Antique phonograph needles come in many types and sizes. Which you choose will depend on the era your phonograph was made and the type that it is.
Which Needle Should You Choose?
The specific material of your needle will make a difference in the tone you get from your player. If possible you should always try to replace a damaged needle with one of the same type. In that way your record or cylinder will sound like it did originally.
The problem with this method is that any needles can actually cause minute damage which adds up over time. Eventually your record will not be good at all. You can choose to play your vintage music only rarely or to use a needle that will minimize the damage but not give a historically accurate sound. The best choice is to have a digital recording made for your listening pleasure and then keep the records and cylinders for display.
This allows you to enjoy your music while retaining the value of your collectibles.
Steel needles were used on the manual windup phonographs as well as on some of the early electric ones. There are three types:
- Soft tone - Used to mute the sound for a softer, quieter tone. The manual players did not have volume control and this makes it a simple thing to control the volume of the music. The soft tone will also help to mask the buzzing that can happen with a scratched record.
- Medium tone - Can be harder to find than either the soft or loud. They are exactly as they are described, in between the soft and the loud.
- Loud tone - Work best on records made prior to 1920. Using these antique phonograph needles allows you to hear a louder version of the music.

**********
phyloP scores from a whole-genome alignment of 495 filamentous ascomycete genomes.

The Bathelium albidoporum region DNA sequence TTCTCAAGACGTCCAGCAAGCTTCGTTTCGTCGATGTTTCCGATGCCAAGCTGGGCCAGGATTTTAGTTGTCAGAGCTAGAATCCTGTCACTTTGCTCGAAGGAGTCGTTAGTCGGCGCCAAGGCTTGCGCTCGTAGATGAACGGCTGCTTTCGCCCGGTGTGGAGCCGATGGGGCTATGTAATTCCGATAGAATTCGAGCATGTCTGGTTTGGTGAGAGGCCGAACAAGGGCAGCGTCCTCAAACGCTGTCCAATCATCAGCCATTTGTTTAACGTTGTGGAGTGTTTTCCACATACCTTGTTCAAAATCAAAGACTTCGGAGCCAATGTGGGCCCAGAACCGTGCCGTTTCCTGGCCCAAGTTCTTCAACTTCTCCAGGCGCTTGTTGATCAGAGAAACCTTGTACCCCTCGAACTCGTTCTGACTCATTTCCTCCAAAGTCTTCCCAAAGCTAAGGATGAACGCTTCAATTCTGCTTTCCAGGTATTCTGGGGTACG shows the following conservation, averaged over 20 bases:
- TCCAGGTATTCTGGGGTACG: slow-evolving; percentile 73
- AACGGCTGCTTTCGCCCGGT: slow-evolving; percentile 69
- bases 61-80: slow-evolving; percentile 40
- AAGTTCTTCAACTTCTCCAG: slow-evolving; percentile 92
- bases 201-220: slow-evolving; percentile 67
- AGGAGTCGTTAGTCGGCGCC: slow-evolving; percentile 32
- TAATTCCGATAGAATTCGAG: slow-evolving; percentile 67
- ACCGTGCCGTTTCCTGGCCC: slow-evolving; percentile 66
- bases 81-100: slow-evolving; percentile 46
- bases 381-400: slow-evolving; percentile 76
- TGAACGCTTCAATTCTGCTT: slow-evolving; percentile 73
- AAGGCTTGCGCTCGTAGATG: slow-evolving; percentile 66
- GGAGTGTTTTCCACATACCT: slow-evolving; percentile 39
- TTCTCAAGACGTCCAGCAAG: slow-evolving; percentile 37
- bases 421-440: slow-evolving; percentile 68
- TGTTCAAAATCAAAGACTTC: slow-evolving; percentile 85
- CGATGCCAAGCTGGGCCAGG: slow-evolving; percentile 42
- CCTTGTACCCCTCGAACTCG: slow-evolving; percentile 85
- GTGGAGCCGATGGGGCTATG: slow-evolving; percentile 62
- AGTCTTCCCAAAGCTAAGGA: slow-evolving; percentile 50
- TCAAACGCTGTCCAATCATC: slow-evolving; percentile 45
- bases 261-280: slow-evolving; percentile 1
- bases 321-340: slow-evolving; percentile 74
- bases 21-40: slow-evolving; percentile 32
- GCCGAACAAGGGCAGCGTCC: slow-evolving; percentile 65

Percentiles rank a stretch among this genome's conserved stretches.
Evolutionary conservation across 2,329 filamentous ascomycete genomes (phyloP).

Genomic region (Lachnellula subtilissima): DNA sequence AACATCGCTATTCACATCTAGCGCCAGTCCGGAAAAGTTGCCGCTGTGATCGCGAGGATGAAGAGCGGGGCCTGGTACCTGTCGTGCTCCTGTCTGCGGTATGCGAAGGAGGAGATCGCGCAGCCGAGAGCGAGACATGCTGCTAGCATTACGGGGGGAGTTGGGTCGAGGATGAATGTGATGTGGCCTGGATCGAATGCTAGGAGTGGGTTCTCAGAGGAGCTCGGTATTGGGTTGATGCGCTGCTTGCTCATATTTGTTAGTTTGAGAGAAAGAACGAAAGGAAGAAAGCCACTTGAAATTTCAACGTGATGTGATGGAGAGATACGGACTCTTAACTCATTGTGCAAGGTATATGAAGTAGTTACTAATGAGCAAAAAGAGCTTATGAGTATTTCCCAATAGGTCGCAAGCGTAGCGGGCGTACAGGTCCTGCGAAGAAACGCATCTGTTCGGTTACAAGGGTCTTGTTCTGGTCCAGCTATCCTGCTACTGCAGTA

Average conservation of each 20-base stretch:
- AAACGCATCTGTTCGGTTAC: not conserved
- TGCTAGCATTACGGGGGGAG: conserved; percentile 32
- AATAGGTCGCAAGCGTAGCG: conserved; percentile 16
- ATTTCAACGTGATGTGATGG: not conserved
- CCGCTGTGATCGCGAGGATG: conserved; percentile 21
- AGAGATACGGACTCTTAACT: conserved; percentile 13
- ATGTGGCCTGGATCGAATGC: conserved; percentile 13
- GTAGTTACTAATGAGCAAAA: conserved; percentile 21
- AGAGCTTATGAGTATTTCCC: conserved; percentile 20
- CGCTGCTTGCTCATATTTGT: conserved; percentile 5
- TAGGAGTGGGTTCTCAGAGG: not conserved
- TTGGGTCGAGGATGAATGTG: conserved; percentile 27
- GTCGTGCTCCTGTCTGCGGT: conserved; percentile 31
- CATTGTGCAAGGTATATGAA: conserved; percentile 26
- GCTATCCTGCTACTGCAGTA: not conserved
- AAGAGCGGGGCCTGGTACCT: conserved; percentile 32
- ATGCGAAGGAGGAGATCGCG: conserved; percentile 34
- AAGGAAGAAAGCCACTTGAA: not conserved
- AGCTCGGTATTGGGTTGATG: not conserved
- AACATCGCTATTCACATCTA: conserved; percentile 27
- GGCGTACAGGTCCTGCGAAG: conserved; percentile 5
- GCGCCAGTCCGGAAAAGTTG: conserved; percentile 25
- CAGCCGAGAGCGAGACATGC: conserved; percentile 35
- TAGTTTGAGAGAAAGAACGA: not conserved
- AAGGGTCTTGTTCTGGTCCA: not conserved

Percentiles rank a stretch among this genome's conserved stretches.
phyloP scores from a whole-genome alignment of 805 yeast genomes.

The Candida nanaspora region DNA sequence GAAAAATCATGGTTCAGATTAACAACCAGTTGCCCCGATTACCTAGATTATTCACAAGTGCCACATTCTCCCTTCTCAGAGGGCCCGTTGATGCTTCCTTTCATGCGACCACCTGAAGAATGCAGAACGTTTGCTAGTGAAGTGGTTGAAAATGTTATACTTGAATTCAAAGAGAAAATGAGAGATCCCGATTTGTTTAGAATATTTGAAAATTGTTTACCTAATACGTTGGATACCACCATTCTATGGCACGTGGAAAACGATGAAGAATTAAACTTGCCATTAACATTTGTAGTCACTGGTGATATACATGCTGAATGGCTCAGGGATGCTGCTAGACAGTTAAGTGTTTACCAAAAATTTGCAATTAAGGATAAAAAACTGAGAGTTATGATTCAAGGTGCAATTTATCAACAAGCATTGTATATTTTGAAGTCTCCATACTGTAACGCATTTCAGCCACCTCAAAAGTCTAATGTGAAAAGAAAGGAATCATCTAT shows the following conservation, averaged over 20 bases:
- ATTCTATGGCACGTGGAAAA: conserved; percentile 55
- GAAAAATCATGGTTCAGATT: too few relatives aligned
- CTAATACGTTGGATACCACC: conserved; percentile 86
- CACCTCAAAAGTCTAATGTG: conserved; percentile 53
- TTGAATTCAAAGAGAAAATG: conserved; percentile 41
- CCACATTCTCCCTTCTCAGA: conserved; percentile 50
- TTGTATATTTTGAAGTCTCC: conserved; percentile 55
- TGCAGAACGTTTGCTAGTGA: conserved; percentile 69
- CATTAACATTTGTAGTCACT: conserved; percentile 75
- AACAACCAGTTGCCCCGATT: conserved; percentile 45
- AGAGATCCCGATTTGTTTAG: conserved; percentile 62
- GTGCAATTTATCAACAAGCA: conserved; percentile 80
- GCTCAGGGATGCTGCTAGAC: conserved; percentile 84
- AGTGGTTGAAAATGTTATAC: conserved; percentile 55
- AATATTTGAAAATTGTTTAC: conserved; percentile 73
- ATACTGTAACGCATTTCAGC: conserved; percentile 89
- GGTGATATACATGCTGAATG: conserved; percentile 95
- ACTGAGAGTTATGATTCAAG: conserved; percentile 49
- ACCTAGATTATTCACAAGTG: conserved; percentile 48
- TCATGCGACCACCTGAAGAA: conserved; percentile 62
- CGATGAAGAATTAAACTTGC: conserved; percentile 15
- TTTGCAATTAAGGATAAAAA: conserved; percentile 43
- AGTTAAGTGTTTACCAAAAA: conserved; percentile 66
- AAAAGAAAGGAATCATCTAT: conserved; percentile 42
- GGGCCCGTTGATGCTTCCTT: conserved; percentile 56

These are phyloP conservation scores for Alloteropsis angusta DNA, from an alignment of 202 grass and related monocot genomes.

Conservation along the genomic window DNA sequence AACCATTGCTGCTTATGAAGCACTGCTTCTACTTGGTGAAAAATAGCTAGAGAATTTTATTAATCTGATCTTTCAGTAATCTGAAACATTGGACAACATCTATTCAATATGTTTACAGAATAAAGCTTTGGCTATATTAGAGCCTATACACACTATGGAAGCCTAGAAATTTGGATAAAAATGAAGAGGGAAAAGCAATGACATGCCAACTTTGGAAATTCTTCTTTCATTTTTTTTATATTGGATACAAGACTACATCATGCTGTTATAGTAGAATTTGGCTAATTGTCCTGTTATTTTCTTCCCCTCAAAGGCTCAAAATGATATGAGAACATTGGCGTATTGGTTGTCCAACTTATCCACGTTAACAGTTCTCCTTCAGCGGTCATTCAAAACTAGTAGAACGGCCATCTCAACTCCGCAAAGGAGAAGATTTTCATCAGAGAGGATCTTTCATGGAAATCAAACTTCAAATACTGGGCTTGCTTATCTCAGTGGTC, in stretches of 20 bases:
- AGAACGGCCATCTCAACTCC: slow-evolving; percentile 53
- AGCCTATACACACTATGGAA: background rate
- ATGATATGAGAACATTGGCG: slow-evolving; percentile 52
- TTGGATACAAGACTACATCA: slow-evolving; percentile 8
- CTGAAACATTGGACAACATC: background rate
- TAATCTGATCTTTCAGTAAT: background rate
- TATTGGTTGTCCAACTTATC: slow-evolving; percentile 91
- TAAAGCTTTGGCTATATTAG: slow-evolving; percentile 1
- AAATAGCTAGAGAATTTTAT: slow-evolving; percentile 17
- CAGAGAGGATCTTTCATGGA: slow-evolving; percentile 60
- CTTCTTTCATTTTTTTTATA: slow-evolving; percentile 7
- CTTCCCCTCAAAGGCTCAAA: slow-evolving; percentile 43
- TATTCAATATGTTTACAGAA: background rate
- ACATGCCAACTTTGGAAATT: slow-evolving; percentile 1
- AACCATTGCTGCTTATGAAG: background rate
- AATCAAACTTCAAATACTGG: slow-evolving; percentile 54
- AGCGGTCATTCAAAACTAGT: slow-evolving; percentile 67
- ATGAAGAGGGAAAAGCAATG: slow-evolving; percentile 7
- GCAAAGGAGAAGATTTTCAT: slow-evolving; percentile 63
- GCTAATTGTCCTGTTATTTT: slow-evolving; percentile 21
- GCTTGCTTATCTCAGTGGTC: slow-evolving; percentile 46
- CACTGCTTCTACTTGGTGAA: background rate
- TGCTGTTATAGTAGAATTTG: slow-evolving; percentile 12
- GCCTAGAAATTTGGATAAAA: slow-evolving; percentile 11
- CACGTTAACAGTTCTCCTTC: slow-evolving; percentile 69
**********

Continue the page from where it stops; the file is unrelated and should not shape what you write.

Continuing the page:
It is important, since you are often working with one-of-a-kind antiques, to change the needle after every one or two plays. This will keep it from damaging your record with a dull needle. Since the needles are not expensive it is easy to keep many of them on hand. If you have a phonograph without volume control consider keeping all three types of needles on hand.
Diamond and Sapphire Stylus
Diamond needles or stylus were used on phonographs made after 1950. This type of stylus was better suited to the new vinyl records being produced and gave a cleaner sound. It often came with a diamond side for 45s and 33 1/3's and you could flip it to the sapphire side which worked well on 78s.
The sapphire needle will usually be good for about 75 full length album plays. The diamond stylus will often last for 150 or so full plays.
- Nickle plated
- Hardened steel
- Osmium, a platinum alloy
Where to Buy Antique Phonograph Needles
If you have an antique dealer that specializes in old phonographs you may be able to find the needles you are looking for there. If there isn't an antique shop specializing in phonographs nearby you will probably need to order them off the Internet. You should know the make and model of your record player before ordering.You can find antique needles at the following sites:
Antique Needles stocks steel needles for use on phonographs made before 1920. They have both the soft and loud tone needles, as well as other items to help you restore your player.
Victrola Repair carries steel needles as well but they have a medium tone needle to give you three choices on your sound. The needles are all for record players made before about 1920.
D.B. Electronics carries needles for antique phonographs on up to the record players that are merely vintage or retro. Everything from steel to diamond stylus needles are available here.
Finding the right needle for your antique phonograph is an important part of keeping both your antique player and your vintage records at their best.